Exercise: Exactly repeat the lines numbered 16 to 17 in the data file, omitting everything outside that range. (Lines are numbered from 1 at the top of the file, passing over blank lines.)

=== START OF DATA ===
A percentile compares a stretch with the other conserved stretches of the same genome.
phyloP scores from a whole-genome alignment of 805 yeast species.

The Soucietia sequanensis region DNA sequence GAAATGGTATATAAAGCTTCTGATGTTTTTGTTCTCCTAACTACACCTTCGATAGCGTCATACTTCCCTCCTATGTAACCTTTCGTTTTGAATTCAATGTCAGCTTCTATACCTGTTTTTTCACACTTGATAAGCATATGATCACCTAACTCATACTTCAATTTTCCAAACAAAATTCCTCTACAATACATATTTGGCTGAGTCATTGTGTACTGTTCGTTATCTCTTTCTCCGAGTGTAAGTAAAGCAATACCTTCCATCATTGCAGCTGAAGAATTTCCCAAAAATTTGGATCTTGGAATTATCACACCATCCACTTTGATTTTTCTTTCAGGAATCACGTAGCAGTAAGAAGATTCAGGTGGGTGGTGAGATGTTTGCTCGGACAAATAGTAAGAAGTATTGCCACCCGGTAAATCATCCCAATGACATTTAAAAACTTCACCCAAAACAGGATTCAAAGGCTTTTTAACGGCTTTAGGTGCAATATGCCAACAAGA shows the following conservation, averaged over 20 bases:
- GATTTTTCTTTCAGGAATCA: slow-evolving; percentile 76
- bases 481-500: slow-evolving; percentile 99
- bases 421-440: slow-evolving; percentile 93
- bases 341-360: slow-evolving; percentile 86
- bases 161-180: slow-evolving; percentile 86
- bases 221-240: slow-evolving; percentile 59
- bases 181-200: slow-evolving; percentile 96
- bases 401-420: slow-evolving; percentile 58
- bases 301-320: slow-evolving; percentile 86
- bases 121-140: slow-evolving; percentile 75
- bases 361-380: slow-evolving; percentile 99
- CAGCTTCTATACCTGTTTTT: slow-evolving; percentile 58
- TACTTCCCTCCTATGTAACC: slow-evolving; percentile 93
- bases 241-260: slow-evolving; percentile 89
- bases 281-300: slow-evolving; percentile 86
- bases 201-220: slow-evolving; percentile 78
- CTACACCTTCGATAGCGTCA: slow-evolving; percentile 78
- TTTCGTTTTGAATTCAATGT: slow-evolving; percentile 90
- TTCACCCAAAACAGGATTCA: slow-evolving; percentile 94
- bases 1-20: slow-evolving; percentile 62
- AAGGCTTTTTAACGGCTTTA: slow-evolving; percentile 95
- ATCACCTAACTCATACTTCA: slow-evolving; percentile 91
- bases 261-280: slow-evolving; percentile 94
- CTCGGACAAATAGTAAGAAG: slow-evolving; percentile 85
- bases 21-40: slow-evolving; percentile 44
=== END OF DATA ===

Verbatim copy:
- TACTTCCCTCCTATGTAACC: slow-evolving; percentile 93
- bases 241-260: slow-evolving; percentile 89